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Several herbs sit on the surface of the liquor invigorating flavor and aroma.
Several herbs sit on the surface of the liquor invigorating flavor and aroma.

Concocting something bitter

 I’ve decided to extend my repertoire of homemade goods into the liquid realm. After visiting a friend in New York who makes positively everything from hot sauce to hard cider to jams from scratch, I’ve embarked on the creation of bitters.

Bitters, used most commonly in drinks like the Manhattan, Hot Toddy or Old Fashioned, is a liquor dabbed in small quantities to cut through sweet flavor with just the right amount of sour spice. If you look on the Internet, you’ll find methods ranging from 10 step infusions to dropping fruit in grain alcohol. They run the gamut of complexity and simplicity and I was hoping for something in the middle, a recipe that posed a slight challenge without draining me physically and financially.

Pulling a recipe from a dry, witted food blogger living New York City, the marinating mixture I chose calls for about 20 herbs, spices and roots, each to be added and strained at certain points over a 3-4 week period. On the surface, it sounds slightly labor intensive but really, once you find the ingredients, it’s less than an hour a week of your time.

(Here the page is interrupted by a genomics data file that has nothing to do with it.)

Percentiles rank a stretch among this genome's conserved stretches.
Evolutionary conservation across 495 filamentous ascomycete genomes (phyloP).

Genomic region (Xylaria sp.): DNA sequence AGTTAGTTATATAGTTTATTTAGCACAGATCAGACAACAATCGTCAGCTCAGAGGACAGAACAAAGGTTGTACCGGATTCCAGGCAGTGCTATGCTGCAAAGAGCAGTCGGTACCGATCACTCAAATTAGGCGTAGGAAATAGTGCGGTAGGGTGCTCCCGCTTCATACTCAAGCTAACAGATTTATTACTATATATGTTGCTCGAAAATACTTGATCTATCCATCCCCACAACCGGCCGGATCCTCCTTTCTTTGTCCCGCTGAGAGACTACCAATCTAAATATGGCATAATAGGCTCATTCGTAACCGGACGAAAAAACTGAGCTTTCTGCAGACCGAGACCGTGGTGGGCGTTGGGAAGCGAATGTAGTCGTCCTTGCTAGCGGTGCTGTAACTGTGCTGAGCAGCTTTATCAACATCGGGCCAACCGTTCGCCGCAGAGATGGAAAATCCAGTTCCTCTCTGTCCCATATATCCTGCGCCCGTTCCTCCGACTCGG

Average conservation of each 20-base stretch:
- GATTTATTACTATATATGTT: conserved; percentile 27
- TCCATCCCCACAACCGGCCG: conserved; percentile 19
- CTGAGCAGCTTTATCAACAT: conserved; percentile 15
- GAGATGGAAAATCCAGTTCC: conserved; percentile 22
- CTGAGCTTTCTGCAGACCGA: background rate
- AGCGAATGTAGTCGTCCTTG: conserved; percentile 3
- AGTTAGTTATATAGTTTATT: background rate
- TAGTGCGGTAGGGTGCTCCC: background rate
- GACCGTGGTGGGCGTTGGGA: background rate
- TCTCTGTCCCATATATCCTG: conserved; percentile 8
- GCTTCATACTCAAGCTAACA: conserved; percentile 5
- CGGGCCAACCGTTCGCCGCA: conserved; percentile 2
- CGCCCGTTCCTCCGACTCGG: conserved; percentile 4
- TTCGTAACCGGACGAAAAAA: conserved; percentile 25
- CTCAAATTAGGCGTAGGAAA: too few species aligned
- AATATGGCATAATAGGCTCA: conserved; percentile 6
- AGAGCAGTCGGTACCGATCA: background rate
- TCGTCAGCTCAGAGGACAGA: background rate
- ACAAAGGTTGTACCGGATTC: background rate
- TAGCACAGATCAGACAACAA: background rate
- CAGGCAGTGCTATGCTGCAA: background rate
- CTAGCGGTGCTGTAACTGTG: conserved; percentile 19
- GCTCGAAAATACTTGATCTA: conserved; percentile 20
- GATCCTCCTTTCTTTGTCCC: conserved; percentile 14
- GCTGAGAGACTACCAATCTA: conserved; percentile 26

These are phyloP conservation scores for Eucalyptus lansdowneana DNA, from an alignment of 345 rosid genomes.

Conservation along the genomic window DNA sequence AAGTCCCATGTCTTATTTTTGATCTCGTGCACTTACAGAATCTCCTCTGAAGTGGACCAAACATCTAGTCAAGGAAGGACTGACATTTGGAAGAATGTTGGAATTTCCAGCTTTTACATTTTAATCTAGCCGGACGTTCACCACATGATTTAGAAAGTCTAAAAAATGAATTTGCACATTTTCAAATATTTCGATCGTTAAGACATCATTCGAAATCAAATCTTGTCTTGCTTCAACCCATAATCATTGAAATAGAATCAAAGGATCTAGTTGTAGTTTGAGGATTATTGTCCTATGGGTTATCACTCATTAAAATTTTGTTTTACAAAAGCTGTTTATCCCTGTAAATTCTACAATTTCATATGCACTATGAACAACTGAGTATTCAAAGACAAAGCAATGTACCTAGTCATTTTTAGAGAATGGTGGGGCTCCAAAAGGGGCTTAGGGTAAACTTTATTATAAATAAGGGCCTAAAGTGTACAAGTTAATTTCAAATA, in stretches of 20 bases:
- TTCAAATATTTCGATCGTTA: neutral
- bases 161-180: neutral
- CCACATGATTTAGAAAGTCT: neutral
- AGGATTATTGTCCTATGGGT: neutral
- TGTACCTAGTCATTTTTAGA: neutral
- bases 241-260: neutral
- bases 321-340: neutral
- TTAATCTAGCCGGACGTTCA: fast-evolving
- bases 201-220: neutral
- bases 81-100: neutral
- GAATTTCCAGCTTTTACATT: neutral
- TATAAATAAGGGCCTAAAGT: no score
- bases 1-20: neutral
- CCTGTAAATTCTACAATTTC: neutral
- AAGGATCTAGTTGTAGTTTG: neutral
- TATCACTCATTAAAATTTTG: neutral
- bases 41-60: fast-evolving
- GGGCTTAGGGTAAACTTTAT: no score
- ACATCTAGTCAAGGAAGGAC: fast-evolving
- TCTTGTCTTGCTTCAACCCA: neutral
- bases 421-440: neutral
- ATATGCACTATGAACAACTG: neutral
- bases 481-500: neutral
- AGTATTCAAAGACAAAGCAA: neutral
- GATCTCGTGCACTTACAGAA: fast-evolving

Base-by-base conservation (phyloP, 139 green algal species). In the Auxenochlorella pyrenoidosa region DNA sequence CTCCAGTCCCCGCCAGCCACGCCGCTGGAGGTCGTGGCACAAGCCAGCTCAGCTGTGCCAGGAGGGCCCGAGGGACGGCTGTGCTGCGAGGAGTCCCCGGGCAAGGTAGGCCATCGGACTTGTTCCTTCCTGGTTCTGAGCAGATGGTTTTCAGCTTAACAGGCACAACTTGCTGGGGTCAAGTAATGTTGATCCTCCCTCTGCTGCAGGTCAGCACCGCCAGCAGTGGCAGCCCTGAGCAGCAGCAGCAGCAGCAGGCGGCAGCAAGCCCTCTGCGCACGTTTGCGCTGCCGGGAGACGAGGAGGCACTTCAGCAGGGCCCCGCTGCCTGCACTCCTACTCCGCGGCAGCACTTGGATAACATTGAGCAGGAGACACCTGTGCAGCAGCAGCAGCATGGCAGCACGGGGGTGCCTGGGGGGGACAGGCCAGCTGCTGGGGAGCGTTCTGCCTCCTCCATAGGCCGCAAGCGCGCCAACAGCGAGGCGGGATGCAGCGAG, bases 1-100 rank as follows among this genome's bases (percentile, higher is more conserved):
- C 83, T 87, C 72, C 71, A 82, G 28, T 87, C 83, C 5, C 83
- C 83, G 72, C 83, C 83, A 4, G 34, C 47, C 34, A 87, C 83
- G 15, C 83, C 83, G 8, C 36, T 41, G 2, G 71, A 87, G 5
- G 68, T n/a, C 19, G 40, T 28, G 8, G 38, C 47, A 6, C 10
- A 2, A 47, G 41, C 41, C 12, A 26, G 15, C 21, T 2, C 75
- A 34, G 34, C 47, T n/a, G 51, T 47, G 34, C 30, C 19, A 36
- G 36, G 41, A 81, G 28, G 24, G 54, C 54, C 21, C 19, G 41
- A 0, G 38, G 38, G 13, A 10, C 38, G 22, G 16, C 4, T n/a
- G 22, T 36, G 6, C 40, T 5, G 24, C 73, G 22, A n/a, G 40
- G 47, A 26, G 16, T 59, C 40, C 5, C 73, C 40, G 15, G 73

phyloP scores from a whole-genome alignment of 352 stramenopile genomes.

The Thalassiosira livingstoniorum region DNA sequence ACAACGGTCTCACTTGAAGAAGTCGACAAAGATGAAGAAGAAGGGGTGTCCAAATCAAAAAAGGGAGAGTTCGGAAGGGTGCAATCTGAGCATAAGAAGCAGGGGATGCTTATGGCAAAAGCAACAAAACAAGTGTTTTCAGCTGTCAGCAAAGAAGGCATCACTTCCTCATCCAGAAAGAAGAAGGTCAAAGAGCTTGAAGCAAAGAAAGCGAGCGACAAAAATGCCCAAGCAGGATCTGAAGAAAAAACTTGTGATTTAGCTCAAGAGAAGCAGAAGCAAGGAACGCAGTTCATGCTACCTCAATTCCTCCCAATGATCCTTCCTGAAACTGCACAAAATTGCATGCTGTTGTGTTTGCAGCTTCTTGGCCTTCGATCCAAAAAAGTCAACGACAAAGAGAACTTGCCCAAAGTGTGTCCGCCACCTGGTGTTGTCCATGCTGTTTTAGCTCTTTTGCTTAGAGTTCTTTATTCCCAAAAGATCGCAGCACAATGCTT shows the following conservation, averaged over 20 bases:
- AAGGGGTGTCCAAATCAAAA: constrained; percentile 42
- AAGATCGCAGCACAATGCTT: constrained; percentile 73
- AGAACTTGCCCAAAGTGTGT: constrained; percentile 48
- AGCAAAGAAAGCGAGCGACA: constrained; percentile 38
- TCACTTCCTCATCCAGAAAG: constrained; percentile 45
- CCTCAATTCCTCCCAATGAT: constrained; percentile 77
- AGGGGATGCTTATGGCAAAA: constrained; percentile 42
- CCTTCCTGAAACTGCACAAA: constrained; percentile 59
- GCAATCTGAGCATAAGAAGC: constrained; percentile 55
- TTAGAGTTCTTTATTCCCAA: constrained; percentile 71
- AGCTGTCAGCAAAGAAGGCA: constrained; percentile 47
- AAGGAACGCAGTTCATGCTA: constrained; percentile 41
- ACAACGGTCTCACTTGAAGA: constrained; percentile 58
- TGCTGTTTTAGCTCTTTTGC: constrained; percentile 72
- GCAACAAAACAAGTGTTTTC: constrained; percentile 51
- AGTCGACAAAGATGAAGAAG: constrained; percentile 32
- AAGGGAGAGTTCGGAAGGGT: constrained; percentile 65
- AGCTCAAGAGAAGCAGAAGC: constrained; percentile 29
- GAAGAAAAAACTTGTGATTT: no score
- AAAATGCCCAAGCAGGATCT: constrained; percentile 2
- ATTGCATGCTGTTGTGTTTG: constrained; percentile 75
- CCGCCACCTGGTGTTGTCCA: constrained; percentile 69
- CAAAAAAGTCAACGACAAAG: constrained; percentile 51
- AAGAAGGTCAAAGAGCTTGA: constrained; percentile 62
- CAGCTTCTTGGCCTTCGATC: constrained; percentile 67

The ingredients on the other hand, were a slight challenge. I started at the Spice House, made my way to Outpost, El Rey and Attari Market. The key ingredient, a bittering agent like gentian, angelica or quassia, was the one elusive item, even at a Chinese Herbalist out on Hwy. 100. The only option is to order it online or have someone in a larger city, pick some up at an herb shop and send you a sampling in the mail.

And so the great experiment has begun. I have large jars of whiskey and rum sitting on the counter stewing and soaking, ready to be mixed in three or four weeks.


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